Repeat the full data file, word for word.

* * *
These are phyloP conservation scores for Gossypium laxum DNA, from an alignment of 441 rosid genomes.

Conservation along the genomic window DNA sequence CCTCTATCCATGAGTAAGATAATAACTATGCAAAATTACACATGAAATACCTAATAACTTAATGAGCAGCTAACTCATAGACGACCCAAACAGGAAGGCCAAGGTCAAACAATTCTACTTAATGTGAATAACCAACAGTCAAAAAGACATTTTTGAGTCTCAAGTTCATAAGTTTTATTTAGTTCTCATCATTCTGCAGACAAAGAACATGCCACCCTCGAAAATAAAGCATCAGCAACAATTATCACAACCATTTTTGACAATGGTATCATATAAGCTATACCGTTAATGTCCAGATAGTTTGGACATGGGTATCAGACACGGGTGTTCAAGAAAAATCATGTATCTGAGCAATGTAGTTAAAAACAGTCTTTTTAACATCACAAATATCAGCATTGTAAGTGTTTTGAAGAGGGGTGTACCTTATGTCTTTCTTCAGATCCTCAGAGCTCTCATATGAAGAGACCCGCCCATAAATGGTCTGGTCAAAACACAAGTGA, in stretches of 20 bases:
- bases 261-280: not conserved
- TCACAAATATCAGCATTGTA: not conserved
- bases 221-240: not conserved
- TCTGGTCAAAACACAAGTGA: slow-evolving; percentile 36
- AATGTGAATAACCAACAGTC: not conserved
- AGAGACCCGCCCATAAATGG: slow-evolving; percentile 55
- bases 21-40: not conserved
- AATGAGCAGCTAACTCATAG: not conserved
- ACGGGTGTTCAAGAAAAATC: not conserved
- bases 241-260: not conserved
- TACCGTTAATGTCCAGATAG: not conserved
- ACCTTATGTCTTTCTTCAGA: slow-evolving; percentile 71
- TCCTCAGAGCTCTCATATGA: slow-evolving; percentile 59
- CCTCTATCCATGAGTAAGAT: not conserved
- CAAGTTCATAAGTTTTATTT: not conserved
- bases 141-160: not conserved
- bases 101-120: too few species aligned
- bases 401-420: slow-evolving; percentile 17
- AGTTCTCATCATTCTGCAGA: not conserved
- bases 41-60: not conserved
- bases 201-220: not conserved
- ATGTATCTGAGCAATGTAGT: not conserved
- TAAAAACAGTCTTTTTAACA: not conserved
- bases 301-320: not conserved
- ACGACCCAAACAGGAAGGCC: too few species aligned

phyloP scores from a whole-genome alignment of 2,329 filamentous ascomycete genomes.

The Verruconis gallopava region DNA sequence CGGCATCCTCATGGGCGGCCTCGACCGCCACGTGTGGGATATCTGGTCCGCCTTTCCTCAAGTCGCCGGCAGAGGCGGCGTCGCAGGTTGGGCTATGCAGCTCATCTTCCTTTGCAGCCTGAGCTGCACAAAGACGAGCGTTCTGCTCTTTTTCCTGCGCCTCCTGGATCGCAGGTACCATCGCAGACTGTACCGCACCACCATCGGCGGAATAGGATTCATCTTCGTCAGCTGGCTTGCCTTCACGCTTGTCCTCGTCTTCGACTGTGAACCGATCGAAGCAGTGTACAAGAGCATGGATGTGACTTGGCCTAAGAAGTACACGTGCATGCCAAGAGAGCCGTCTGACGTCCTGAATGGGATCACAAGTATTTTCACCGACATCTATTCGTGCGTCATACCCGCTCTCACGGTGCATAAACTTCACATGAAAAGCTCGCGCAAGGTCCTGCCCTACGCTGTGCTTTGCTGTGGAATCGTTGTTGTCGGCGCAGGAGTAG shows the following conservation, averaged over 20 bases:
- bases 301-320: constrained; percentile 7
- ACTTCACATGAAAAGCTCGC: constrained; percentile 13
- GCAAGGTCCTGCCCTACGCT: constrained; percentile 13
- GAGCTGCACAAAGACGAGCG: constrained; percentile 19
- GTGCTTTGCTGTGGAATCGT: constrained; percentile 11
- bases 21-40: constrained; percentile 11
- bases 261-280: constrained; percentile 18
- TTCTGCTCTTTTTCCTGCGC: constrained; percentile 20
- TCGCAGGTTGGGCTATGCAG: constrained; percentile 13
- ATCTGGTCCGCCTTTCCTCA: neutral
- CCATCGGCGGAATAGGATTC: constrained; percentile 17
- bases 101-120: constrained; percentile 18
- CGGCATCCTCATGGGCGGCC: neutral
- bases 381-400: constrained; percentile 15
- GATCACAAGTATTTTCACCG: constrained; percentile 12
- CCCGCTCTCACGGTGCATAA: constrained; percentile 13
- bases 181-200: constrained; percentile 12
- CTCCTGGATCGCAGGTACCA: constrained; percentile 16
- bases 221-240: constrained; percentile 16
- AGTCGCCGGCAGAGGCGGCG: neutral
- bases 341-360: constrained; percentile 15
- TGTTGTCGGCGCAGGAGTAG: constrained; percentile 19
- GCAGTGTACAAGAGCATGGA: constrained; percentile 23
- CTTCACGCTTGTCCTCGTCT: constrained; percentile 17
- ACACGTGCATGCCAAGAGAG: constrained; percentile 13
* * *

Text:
These are phyloP conservation scores for Gossypium laxum DNA, from an alignment of 441 rosid genomes.

Conservation along the genomic window DNA sequence CCTCTATCCATGAGTAAGATAATAACTATGCAAAATTACACATGAAATACCTAATAACTTAATGAGCAGCTAACTCATAGACGACCCAAACAGGAAGGCCAAGGTCAAACAATTCTACTTAATGTGAATAACCAACAGTCAAAAAGACATTTTTGAGTCTCAAGTTCATAAGTTTTATTTAGTTCTCATCATTCTGCAGACAAAGAACATGCCACCCTCGAAAATAAAGCATCAGCAACAATTATCACAACCATTTTTGACAATGGTATCATATAAGCTATACCGTTAATGTCCAGATAGTTTGGACATGGGTATCAGACACGGGTGTTCAAGAAAAATCATGTATCTGAGCAATGTAGTTAAAAACAGTCTTTTTAACATCACAAATATCAGCATTGTAAGTGTTTTGAAGAGGGGTGTACCTTATGTCTTTCTTCAGATCCTCAGAGCTCTCATATGAAGAGACCCGCCCATAAATGGTCTGGTCAAAACACAAGTGA, in stretches of 20 bases:
- bases 261-280: not conserved
- TCACAAATATCAGCATTGTA: not conserved
- bases 221-240: not conserved
- TCTGGTCAAAACACAAGTGA: slow-evolving; percentile 36
- AATGTGAATAACCAACAGTC: not conserved
- AGAGACCCGCCCATAAATGG: slow-evolving; percentile 55
- bases 21-40: not conserved
- AATGAGCAGCTAACTCATAG: not conserved
- ACGGGTGTTCAAGAAAAATC: not conserved
- bases 241-260: not conserved
- TACCGTTAATGTCCAGATAG: not conserved
- ACCTTATGTCTTTCTTCAGA: slow-evolving; percentile 71
- TCCTCAGAGCTCTCATATGA: slow-evolving; percentile 59
- CCTCTATCCATGAGTAAGAT: not conserved
- CAAGTTCATAAGTTTTATTT: not conserved
- bases 141-160: not conserved
- bases 101-120: too few species aligned
- bases 401-420: slow-evolving; percentile 17
- AGTTCTCATCATTCTGCAGA: not conserved
- bases 41-60: not conserved
- bases 201-220: not conserved
- ATGTATCTGAGCAATGTAGT: not conserved
- TAAAAACAGTCTTTTTAACA: not conserved
- bases 301-320: not conserved
- ACGACCCAAACAGGAAGGCC: too few species aligned

phyloP scores from a whole-genome alignment of 2,329 filamentous ascomycete genomes.

The Verruconis gallopava region DNA sequence CGGCATCCTCATGGGCGGCCTCGACCGCCACGTGTGGGATATCTGGTCCGCCTTTCCTCAAGTCGCCGGCAGAGGCGGCGTCGCAGGTTGGGCTATGCAGCTCATCTTCCTTTGCAGCCTGAGCTGCACAAAGACGAGCGTTCTGCTCTTTTTCCTGCGCCTCCTGGATCGCAGGTACCATCGCAGACTGTACCGCACCACCATCGGCGGAATAGGATTCATCTTCGTCAGCTGGCTTGCCTTCACGCTTGTCCTCGTCTTCGACTGTGAACCGATCGAAGCAGTGTACAAGAGCATGGATGTGACTTGGCCTAAGAAGTACACGTGCATGCCAAGAGAGCCGTCTGACGTCCTGAATGGGATCACAAGTATTTTCACCGACATCTATTCGTGCGTCATACCCGCTCTCACGGTGCATAAACTTCACATGAAAAGCTCGCGCAAGGTCCTGCCCTACGCTGTGCTTTGCTGTGGAATCGTTGTTGTCGGCGCAGGAGTAG shows the following conservation, averaged over 20 bases:
- bases 301-320: constrained; percentile 7
- ACTTCACATGAAAAGCTCGC: constrained; percentile 13
- GCAAGGTCCTGCCCTACGCT: constrained; percentile 13
- GAGCTGCACAAAGACGAGCG: constrained; percentile 19
- GTGCTTTGCTGTGGAATCGT: constrained; percentile 11
- bases 21-40: constrained; percentile 11
- bases 261-280: constrained; percentile 18
- TTCTGCTCTTTTTCCTGCGC: constrained; percentile 20
- TCGCAGGTTGGGCTATGCAG: constrained; percentile 13
- ATCTGGTCCGCCTTTCCTCA: neutral
- CCATCGGCGGAATAGGATTC: constrained; percentile 17
- bases 101-120: constrained; percentile 18
- CGGCATCCTCATGGGCGGCC: neutral
- bases 381-400: constrained; percentile 15
- GATCACAAGTATTTTCACCG: constrained; percentile 12
- CCCGCTCTCACGGTGCATAA: constrained; percentile 13
- bases 181-200: constrained; percentile 12
- CTCCTGGATCGCAGGTACCA: constrained; percentile 16
- bases 221-240: constrained; percentile 16
- AGTCGCCGGCAGAGGCGGCG: neutral
- bases 341-360: constrained; percentile 15
- TGTTGTCGGCGCAGGAGTAG: constrained; percentile 19
- GCAGTGTACAAGAGCATGGA: constrained; percentile 23
- CTTCACGCTTGTCCTCGTCT: constrained; percentile 17
- ACACGTGCATGCCAAGAGAG: constrained; percentile 13